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Reel Deal: 'Up in the Air' is Oscar worthy
Even though he is surrounded by people, Ryan Bingham lives a solitary life.
Three hundred and twenty two days of his year is spent in and out of airports, checking in and out of upscale hotels, dodging family gatherings and shunning any type of human connection, except for the occasional fling.
His primary job is pretty polarizing as well. He is contracted by companies to come out and fire their employees as they don't have either the heart or the guts to do so themselves.
When he has the occasional day off, he likes to give motivational speeches with the key lesson being to keep your life down to what you can fit into a backpack. After all, it's easier to move around without all that extra baggage.
He is not always likeable, but it's hard to hate him, and it's not just because he is portrayed by George Clooney, who gives another Academy Award-worthy performance. OK, that's a large part of the reason, but Ryan's motivational "pep talk" to the recently laid-off Bob (J.K. Simmons) put me in his corner for good. Rebirth indeed.
While touching down at his Nebraska-based company, he counters something that may put his cherished lifestyle, as well as his goal of reaching 10 million frequent flier miles, in jeopardy - a recent college graduate named Natalie Keener (played brilliantly by Anna Kendrick). While figuring out ways to save the company money, Natalie invents a software program where the frequent fliers like Ryan can fire people over the Web. As if being laid-off by someone you don't know isn't impersonal enough.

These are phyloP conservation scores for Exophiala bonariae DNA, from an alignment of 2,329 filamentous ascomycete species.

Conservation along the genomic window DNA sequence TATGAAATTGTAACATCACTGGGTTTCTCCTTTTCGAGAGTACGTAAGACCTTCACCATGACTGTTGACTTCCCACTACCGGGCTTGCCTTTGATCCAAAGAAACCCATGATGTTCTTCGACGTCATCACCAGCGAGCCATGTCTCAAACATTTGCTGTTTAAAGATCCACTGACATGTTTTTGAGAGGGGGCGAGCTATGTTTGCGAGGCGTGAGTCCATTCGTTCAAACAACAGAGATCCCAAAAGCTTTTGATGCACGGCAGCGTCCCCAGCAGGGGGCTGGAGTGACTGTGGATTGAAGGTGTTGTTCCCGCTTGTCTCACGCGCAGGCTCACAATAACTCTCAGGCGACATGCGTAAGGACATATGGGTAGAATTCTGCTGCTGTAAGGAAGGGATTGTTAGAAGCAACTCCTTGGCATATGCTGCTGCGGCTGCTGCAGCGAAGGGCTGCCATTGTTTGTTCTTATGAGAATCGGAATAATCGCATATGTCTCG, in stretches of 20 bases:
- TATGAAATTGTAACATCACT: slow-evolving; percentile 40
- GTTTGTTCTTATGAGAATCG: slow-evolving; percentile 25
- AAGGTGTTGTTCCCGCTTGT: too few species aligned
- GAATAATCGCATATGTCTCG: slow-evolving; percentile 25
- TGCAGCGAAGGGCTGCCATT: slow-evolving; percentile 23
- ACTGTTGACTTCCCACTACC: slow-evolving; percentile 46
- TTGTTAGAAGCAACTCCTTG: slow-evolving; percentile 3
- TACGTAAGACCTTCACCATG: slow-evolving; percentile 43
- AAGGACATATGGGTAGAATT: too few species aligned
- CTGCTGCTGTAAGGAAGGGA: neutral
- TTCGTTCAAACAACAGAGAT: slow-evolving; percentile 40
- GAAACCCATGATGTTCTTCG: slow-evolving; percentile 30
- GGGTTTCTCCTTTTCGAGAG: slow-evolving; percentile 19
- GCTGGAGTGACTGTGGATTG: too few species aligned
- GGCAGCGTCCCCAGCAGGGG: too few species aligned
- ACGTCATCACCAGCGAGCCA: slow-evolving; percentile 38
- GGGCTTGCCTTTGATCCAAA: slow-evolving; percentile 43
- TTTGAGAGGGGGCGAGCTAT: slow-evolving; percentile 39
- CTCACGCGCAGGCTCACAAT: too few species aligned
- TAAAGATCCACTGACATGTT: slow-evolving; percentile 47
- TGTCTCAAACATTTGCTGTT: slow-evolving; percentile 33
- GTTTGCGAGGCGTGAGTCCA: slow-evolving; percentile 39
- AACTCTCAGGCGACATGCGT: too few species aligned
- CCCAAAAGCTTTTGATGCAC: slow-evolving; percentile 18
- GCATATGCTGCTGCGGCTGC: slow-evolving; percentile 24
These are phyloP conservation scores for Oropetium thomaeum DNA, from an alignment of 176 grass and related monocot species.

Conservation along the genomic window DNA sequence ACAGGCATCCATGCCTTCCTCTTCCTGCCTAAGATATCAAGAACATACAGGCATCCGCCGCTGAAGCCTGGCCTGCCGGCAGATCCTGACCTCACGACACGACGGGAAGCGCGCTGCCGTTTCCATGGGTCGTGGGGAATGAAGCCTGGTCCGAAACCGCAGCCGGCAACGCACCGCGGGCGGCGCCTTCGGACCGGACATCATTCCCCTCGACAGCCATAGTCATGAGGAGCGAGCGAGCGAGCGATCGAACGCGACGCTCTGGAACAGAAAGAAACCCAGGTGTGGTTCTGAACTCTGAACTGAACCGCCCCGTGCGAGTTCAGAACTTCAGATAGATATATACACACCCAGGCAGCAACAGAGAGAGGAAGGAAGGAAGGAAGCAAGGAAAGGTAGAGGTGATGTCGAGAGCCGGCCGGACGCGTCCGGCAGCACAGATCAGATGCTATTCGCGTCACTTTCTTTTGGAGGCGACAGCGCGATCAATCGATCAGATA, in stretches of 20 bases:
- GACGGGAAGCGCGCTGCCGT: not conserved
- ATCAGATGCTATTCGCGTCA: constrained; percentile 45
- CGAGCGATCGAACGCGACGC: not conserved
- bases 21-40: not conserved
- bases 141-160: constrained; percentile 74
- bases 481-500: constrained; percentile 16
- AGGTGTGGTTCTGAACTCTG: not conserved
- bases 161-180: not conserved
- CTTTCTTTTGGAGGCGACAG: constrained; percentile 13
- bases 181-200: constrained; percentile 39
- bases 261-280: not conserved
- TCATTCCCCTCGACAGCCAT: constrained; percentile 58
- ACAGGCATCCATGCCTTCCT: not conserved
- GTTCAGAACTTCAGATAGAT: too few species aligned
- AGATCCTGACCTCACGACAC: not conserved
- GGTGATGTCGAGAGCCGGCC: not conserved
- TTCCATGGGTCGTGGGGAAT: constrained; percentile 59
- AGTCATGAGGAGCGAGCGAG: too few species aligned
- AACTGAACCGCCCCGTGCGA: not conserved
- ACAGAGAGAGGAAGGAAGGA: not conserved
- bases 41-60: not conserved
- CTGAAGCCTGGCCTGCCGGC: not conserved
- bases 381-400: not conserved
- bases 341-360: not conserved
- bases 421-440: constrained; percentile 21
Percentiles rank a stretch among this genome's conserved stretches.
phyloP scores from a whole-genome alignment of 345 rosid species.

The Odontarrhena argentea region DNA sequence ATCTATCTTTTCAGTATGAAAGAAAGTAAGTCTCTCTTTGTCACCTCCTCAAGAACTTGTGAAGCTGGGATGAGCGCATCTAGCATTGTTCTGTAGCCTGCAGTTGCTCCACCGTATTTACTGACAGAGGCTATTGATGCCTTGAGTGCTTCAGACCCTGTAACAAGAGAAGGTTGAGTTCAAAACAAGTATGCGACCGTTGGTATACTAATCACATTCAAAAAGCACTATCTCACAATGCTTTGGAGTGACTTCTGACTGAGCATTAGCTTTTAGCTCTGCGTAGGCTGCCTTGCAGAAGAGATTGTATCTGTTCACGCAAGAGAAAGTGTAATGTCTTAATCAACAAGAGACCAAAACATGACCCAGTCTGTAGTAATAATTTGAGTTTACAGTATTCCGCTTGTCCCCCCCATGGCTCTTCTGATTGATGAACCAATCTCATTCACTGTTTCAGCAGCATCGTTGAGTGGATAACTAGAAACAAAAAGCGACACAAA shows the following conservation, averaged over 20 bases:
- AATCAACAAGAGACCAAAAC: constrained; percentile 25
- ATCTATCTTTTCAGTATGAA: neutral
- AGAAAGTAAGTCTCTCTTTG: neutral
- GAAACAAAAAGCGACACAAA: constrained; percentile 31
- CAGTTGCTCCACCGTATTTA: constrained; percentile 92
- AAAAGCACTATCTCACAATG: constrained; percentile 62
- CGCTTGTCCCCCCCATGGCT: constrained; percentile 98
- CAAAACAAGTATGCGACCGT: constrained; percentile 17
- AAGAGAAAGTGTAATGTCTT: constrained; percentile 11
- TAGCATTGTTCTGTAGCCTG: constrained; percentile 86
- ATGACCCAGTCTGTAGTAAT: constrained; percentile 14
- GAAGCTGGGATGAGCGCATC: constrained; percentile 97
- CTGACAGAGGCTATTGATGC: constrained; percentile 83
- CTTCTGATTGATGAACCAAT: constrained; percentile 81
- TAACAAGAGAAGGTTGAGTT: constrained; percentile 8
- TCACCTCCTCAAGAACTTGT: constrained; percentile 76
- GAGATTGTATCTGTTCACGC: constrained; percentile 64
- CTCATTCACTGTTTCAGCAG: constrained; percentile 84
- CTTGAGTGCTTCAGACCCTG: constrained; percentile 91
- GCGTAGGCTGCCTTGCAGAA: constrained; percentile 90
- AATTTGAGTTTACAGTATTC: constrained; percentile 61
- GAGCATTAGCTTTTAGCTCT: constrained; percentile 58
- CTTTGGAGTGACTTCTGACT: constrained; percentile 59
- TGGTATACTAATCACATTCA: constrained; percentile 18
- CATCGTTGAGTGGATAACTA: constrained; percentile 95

When Ryan objects to this new way of firing people, which will more than likely ground him indefinitely, his boss (Jason Bateman) tells him to take Natalie with him during his upcoming lay-off rounds so she can get true feel for what it is they do. In a way, she's like the audience; aware of what is going to happen, but unaware of the emotions you'll have while it's happening. Kudos to director Jason Reitman who placed ads in papers asking for recently laid-off people to give interviews for a "documentary." It's very real, completely heartbreaking, and oddly cathartic at the same time, much like "Up in the Air" as a whole.
Despite the content, this is not an entirely depressing movie. Reitman and Sheldon Turner penned a realistic and witty screenplay, but it's the performances (including the sultry Vera Farmiga who plays Ryan's human connection) that make "Up in the Air" truly captivating. A-
Dedra Cordle is a Messenger staff writer.
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